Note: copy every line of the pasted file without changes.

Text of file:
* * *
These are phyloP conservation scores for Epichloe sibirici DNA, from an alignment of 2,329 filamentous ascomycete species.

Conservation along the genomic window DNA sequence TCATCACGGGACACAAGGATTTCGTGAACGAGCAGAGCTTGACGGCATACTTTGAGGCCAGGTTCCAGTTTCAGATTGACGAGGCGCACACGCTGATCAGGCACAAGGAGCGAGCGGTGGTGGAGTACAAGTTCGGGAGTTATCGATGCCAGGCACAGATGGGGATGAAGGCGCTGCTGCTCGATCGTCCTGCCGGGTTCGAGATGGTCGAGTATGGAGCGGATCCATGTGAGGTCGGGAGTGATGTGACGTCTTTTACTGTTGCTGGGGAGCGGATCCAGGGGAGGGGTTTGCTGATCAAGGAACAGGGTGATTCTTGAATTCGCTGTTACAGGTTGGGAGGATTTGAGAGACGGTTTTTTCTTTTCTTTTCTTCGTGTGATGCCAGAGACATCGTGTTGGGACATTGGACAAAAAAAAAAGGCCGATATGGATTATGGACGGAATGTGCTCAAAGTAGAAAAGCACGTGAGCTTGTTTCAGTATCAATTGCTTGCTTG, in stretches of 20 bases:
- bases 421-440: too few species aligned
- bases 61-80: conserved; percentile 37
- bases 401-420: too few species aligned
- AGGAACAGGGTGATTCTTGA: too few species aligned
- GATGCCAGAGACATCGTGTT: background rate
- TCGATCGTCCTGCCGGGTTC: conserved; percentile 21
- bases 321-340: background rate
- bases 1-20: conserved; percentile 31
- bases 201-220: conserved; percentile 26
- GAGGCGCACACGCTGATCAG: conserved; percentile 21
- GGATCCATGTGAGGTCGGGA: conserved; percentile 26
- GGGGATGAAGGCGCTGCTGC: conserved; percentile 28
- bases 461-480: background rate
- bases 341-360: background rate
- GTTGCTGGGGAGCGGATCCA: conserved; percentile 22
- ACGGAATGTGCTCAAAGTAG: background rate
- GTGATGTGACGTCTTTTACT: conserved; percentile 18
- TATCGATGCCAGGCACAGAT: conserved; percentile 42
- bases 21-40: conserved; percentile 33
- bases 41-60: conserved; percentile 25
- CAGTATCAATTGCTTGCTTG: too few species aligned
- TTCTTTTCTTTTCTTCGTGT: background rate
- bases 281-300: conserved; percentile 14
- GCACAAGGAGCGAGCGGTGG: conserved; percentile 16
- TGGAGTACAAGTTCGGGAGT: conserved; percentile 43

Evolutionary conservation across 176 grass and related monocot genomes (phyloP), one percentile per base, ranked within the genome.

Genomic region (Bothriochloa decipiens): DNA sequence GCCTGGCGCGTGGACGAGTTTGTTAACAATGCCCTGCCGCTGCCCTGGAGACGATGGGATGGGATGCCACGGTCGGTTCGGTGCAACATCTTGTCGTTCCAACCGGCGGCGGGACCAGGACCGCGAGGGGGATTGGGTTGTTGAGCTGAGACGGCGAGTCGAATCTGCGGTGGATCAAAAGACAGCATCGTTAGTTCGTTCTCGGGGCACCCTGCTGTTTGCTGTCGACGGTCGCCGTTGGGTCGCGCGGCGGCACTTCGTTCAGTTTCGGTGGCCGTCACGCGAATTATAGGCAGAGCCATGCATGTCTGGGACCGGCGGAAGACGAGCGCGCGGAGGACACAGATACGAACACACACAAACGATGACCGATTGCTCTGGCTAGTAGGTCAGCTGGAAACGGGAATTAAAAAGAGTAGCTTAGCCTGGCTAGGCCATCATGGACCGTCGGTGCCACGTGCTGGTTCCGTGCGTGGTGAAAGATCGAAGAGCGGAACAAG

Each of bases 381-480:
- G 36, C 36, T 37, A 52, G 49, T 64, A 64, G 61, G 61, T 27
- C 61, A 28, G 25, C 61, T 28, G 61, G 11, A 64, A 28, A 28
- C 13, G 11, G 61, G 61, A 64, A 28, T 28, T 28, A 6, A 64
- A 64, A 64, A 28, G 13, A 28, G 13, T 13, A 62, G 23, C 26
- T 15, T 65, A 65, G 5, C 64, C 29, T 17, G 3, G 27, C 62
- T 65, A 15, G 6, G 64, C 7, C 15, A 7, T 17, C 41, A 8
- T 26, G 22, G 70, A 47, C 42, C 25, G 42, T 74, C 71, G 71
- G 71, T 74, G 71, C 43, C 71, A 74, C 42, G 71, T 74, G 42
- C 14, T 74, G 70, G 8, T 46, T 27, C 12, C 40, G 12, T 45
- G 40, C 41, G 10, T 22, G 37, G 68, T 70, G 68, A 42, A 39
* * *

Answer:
These are phyloP conservation scores for Epichloe sibirici DNA, from an alignment of 2,329 filamentous ascomycete species.

Conservation along the genomic window DNA sequence TCATCACGGGACACAAGGATTTCGTGAACGAGCAGAGCTTGACGGCATACTTTGAGGCCAGGTTCCAGTTTCAGATTGACGAGGCGCACACGCTGATCAGGCACAAGGAGCGAGCGGTGGTGGAGTACAAGTTCGGGAGTTATCGATGCCAGGCACAGATGGGGATGAAGGCGCTGCTGCTCGATCGTCCTGCCGGGTTCGAGATGGTCGAGTATGGAGCGGATCCATGTGAGGTCGGGAGTGATGTGACGTCTTTTACTGTTGCTGGGGAGCGGATCCAGGGGAGGGGTTTGCTGATCAAGGAACAGGGTGATTCTTGAATTCGCTGTTACAGGTTGGGAGGATTTGAGAGACGGTTTTTTCTTTTCTTTTCTTCGTGTGATGCCAGAGACATCGTGTTGGGACATTGGACAAAAAAAAAAGGCCGATATGGATTATGGACGGAATGTGCTCAAAGTAGAAAAGCACGTGAGCTTGTTTCAGTATCAATTGCTTGCTTG, in stretches of 20 bases:
- bases 421-440: too few species aligned
- bases 61-80: conserved; percentile 37
- bases 401-420: too few species aligned
- AGGAACAGGGTGATTCTTGA: too few species aligned
- GATGCCAGAGACATCGTGTT: background rate
- TCGATCGTCCTGCCGGGTTC: conserved; percentile 21
- bases 321-340: background rate
- bases 1-20: conserved; percentile 31
- bases 201-220: conserved; percentile 26
- GAGGCGCACACGCTGATCAG: conserved; percentile 21
- GGATCCATGTGAGGTCGGGA: conserved; percentile 26
- GGGGATGAAGGCGCTGCTGC: conserved; percentile 28
- bases 461-480: background rate
- bases 341-360: background rate
- GTTGCTGGGGAGCGGATCCA: conserved; percentile 22
- ACGGAATGTGCTCAAAGTAG: background rate
- GTGATGTGACGTCTTTTACT: conserved; percentile 18
- TATCGATGCCAGGCACAGAT: conserved; percentile 42
- bases 21-40: conserved; percentile 33
- bases 41-60: conserved; percentile 25
- CAGTATCAATTGCTTGCTTG: too few species aligned
- TTCTTTTCTTTTCTTCGTGT: background rate
- bases 281-300: conserved; percentile 14
- GCACAAGGAGCGAGCGGTGG: conserved; percentile 16
- TGGAGTACAAGTTCGGGAGT: conserved; percentile 43

Evolutionary conservation across 176 grass and related monocot genomes (phyloP), one percentile per base, ranked within the genome.

Genomic region (Bothriochloa decipiens): DNA sequence GCCTGGCGCGTGGACGAGTTTGTTAACAATGCCCTGCCGCTGCCCTGGAGACGATGGGATGGGATGCCACGGTCGGTTCGGTGCAACATCTTGTCGTTCCAACCGGCGGCGGGACCAGGACCGCGAGGGGGATTGGGTTGTTGAGCTGAGACGGCGAGTCGAATCTGCGGTGGATCAAAAGACAGCATCGTTAGTTCGTTCTCGGGGCACCCTGCTGTTTGCTGTCGACGGTCGCCGTTGGGTCGCGCGGCGGCACTTCGTTCAGTTTCGGTGGCCGTCACGCGAATTATAGGCAGAGCCATGCATGTCTGGGACCGGCGGAAGACGAGCGCGCGGAGGACACAGATACGAACACACACAAACGATGACCGATTGCTCTGGCTAGTAGGTCAGCTGGAAACGGGAATTAAAAAGAGTAGCTTAGCCTGGCTAGGCCATCATGGACCGTCGGTGCCACGTGCTGGTTCCGTGCGTGGTGAAAGATCGAAGAGCGGAACAAG

Each of bases 381-480:
- G 36, C 36, T 37, A 52, G 49, T 64, A 64, G 61, G 61, T 27
- C 61, A 28, G 25, C 61, T 28, G 61, G 11, A 64, A 28, A 28
- C 13, G 11, G 61, G 61, A 64, A 28, T 28, T 28, A 6, A 64
- A 64, A 64, A 28, G 13, A 28, G 13, T 13, A 62, G 23, C 26
- T 15, T 65, A 65, G 5, C 64, C 29, T 17, G 3, G 27, C 62
- T 65, A 15, G 6, G 64, C 7, C 15, A 7, T 17, C 41, A 8
- T 26, G 22, G 70, A 47, C 42, C 25, G 42, T 74, C 71, G 71
- G 71, T 74, G 71, C 43, C 71, A 74, C 42, G 71, T 74, G 42
- C 14, T 74, G 70, G 8, T 46, T 27, C 12, C 40, G 12, T 45
- G 40, C 41, G 10, T 22, G 37, G 68, T 70, G 68, A 42, A 39